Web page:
Mozilla is backtracking on its decision to kill the 64-bit version of Firefox due to heavy backlash from users of the browser. Just last month, managing engineer Benjamin Smedberg requested developers stop development on the project's nightly builds of its 64-bit Windows distribution.
Mr. Smedberg announced a modified plan that serves as a compromise; existing 64-bit Foxfire users on Windows operating systems will be automatically migrated to the 32-bit version of Firefox through an automatic update. In the meantime, the developers will continue to provide nightly builds of the 64-bit browser.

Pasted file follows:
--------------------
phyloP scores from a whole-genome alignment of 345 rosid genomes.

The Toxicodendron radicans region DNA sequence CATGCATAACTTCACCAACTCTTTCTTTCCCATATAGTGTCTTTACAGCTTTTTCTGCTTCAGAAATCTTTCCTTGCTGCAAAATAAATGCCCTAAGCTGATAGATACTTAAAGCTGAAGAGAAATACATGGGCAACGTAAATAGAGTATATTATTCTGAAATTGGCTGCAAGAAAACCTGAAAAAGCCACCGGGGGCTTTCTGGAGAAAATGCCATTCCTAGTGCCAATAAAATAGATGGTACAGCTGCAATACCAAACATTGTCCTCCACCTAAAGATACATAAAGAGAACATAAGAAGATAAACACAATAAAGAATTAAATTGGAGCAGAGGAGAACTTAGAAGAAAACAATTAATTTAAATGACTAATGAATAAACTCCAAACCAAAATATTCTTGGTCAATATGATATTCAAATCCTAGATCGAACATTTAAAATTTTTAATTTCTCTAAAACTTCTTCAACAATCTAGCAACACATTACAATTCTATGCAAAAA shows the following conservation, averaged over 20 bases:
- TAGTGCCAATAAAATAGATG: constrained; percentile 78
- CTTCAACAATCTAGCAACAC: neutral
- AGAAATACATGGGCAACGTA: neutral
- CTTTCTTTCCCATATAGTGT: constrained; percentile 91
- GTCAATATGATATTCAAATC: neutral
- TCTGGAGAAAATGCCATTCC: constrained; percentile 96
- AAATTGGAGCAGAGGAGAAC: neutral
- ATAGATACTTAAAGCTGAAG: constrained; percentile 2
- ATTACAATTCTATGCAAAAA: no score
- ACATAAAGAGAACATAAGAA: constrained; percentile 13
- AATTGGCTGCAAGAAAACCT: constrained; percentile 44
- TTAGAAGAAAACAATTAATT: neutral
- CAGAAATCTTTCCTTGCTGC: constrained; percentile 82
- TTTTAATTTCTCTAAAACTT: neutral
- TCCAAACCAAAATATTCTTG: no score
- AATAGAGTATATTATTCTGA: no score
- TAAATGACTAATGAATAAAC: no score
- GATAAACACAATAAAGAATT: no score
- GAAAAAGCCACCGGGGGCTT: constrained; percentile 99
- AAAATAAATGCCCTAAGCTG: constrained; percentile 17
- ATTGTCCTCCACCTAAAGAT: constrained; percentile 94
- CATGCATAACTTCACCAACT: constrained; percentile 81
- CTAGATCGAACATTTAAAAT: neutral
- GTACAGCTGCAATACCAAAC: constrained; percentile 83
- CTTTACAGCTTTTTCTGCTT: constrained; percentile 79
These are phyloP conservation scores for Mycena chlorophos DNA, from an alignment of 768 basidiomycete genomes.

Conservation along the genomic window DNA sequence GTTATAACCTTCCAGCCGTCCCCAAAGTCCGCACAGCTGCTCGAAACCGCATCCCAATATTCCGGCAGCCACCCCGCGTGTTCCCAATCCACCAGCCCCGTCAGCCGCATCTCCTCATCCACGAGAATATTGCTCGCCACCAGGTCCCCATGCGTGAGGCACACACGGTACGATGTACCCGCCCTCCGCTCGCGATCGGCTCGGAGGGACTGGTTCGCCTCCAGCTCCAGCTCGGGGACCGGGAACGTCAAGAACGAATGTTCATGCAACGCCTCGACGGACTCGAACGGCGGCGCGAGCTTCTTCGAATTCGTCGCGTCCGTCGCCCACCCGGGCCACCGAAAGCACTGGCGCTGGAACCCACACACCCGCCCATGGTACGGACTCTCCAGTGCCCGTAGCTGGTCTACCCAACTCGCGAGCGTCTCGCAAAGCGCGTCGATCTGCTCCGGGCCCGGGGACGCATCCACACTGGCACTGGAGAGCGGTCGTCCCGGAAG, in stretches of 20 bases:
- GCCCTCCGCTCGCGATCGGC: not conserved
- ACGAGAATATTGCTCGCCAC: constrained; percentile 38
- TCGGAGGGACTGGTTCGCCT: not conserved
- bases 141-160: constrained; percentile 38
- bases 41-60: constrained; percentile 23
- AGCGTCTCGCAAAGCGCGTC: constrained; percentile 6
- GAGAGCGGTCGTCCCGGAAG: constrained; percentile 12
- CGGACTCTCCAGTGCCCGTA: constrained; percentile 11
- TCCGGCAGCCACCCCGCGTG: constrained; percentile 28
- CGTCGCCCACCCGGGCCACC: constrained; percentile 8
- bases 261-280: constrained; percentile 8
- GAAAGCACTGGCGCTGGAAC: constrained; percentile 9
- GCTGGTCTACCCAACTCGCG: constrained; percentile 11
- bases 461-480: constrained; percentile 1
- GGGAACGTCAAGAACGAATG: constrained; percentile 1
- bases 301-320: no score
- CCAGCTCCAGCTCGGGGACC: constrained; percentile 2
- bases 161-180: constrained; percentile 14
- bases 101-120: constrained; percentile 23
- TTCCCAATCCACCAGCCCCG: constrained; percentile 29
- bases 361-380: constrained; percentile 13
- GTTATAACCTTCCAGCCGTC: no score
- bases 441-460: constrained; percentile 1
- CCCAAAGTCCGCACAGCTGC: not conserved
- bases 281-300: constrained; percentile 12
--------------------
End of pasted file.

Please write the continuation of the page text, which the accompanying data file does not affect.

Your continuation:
Mozilla seems to feel that this arrangement would appease users who insist on using the 64-bit version of its browser whose builds "...will be considered a 'tier 3' build configuration.". Other changes include the planned disabling of the browser's crash reporter, enable click-to-play plugins by default as well as reduce engineering loads by discontinuing 64-bit tests and on-checkin builds. It appears Mozilla is allowing the 64-bit variants of Firefox to live on albeit with less development focus. For more information on Mozilla's announcement, please follow this link.